• Kansas Citians go to the polls in April and June to elect a mayor and 12 city council members. Launching a series of Citizens Project forums, a panel of media representatives moderated by KCUR’s Steve Kraske identifies the issues the candidates ought to be addressing.
    Wednesday, January 21, 2015

    Kansas Citians go to the polls in April and June to elect a mayor and 12 city council members who will direct the city for the next four years. What are the talking points? The priorities?

    Launching a second season of Citizens Project forums co-sponsored by the nonpartisan Citizens Association of Kansas City, a panel of local media representatives including KCUR’s Steve Kraske and The Kansas City Star’s Lynn Horsley identifies and explores the issues the candidates ought to address.

    Subsequent discussions in the series — on the third Wednesday in February and March — will feature the perspectives of city administrators and politicos.

  • Twelve days before a football- obsessed nation tunes into the Super Bowl, best-selling author Steve Almond discusses his unflinching new book about the physical, social, and other concerns buffeting the sport. Joining the public conversion is longtime Kansas City TV sports anchor Frank Boal.
    Tuesday, January 20, 2015

    Football’s evolution from sport to religion will be reconfirmed Feb. 1, 2015, when 85,000 fans in Glendale, Arizona, and a global TV audience of more than 100 million obsess over Super Bowl Sunday.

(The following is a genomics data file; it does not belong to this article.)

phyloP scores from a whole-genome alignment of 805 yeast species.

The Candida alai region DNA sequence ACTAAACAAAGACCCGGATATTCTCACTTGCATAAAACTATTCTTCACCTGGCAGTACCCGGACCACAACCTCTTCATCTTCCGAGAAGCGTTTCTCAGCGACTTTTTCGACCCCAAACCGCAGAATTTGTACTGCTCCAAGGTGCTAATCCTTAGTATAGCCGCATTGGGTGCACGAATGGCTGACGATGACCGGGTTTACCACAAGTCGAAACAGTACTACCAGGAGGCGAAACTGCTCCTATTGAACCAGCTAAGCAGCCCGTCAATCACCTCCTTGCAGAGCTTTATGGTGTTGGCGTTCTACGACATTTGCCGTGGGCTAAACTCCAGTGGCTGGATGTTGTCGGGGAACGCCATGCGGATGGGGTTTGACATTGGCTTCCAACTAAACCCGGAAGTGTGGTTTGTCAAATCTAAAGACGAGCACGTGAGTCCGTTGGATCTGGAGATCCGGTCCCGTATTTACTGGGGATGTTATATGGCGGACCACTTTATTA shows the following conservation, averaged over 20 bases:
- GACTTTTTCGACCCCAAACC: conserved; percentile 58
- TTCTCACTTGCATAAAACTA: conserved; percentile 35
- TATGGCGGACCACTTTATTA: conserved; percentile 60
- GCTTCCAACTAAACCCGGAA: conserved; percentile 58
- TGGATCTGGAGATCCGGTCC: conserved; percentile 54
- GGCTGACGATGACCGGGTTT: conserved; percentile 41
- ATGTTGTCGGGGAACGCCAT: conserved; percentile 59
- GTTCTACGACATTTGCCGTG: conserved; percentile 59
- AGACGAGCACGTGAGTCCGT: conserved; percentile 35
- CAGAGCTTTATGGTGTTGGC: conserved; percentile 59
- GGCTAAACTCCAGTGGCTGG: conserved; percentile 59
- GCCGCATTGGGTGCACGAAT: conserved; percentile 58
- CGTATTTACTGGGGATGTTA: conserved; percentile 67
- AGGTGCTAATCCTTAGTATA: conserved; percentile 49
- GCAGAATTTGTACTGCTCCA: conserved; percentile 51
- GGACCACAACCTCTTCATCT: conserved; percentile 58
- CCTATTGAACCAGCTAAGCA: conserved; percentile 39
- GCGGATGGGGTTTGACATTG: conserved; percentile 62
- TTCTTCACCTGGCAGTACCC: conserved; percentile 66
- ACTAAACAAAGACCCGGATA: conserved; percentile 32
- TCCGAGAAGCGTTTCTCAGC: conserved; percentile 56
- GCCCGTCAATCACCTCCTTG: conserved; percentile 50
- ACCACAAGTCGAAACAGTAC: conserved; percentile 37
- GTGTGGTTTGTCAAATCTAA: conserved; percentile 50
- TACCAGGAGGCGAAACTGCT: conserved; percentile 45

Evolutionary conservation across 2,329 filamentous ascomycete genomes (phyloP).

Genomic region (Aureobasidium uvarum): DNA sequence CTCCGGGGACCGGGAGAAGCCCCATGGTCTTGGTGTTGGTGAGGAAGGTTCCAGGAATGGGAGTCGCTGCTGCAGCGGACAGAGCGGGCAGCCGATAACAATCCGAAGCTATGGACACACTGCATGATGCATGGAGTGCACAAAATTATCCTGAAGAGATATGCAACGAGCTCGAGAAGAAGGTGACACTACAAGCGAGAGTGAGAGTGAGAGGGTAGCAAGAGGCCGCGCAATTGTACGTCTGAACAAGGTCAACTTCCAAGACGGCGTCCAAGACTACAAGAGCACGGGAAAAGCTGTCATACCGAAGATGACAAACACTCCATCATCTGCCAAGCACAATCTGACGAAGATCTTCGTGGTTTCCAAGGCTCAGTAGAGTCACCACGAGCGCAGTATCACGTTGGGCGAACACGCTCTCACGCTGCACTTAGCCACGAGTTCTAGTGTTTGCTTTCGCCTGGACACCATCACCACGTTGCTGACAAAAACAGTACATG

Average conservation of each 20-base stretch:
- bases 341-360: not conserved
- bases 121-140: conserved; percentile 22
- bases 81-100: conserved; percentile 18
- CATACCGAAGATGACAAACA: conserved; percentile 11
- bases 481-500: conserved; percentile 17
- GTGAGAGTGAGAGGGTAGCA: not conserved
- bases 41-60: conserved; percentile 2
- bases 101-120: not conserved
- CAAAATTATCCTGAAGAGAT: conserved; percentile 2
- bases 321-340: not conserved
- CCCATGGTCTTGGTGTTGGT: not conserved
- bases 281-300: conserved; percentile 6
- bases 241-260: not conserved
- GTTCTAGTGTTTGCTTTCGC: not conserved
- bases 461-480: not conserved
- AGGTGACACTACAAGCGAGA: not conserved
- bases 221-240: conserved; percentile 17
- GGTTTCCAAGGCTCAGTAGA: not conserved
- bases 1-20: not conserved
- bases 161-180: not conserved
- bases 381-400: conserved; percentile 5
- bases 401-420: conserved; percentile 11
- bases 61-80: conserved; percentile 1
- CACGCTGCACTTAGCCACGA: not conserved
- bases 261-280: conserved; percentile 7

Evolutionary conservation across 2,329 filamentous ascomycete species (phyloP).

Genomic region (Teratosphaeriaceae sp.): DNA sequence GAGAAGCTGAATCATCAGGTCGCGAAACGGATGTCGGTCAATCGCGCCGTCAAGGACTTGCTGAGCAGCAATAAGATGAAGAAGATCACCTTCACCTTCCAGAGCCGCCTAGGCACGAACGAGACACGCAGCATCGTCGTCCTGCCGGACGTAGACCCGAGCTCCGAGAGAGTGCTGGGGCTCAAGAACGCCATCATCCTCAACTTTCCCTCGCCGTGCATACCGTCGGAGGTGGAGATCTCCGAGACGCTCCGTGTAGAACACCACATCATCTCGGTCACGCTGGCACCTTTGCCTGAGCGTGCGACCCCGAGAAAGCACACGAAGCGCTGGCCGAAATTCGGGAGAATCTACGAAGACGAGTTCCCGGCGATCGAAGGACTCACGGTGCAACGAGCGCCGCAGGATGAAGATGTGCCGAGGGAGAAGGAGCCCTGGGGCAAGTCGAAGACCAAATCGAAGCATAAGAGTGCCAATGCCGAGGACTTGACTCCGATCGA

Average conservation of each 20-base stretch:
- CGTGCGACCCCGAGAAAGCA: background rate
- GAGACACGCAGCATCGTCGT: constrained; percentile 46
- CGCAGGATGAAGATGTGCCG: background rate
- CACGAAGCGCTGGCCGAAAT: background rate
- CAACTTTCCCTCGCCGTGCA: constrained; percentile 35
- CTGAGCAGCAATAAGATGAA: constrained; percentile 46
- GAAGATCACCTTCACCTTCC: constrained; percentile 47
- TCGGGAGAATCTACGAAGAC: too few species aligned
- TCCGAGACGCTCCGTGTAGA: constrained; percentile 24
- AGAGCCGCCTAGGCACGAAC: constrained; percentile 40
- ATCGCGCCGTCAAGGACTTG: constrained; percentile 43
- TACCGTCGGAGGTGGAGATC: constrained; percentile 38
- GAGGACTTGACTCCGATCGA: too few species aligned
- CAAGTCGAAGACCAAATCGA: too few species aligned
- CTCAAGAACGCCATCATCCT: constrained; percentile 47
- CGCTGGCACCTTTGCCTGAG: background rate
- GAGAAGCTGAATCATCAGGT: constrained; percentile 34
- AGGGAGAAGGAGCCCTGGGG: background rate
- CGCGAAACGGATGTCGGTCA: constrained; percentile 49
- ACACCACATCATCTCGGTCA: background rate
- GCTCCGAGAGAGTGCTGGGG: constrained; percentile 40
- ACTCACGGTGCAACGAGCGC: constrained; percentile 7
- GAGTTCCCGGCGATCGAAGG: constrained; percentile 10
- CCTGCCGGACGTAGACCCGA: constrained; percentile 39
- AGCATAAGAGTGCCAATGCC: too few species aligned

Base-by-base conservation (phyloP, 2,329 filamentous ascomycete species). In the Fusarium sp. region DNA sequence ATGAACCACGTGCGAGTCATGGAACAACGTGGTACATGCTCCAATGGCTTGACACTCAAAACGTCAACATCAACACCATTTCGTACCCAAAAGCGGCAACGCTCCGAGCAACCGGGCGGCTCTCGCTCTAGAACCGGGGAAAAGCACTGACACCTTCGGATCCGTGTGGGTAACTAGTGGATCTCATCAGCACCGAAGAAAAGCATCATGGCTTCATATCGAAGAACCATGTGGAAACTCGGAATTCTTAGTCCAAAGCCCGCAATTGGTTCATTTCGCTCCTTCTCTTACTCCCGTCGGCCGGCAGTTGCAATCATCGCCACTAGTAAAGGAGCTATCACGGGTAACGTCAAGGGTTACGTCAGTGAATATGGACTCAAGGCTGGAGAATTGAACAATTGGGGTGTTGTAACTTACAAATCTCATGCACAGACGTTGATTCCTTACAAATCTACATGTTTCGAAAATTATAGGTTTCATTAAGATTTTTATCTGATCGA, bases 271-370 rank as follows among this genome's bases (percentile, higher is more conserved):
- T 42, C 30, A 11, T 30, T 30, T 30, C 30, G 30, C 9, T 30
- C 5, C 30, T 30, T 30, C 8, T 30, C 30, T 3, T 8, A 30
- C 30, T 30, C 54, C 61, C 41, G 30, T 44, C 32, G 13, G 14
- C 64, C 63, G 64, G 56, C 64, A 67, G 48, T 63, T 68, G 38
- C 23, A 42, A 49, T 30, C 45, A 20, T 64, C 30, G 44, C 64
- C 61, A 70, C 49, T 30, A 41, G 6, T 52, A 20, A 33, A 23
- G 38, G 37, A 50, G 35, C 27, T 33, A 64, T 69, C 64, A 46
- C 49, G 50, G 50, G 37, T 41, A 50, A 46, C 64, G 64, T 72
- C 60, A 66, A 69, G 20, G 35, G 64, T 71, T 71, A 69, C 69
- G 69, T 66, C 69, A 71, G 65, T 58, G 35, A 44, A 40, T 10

We love football so much that best-selling author Steve Almond says we’ve become blind to the fact that it simply isn’t good for us. Players suffer brain damage. Children and teenagers are susceptible to the same injuries and the same debilitating, long-term effects. Beyond that is a question of whether our addiction to football fosters a tolerance for violence, greed, racism, and homophobia.

    Almond, who contributes to The New York Times, The Boston Globe, and The Los Angeles Times, sits down with longtime Kansas City TV sports anchor (and former Villanova University football standout) Frank Boal for a conversation about Almond’s unflinching book about America’s most popular sport.

  • Mad Science of Greater Kansas City dazzles young audience with dry ice storms, giant beach balls floating in the air, and a special “burp potion” – all in the name of learning about chemical reactions, air pressure, and the states of matter. Recommended for all ages.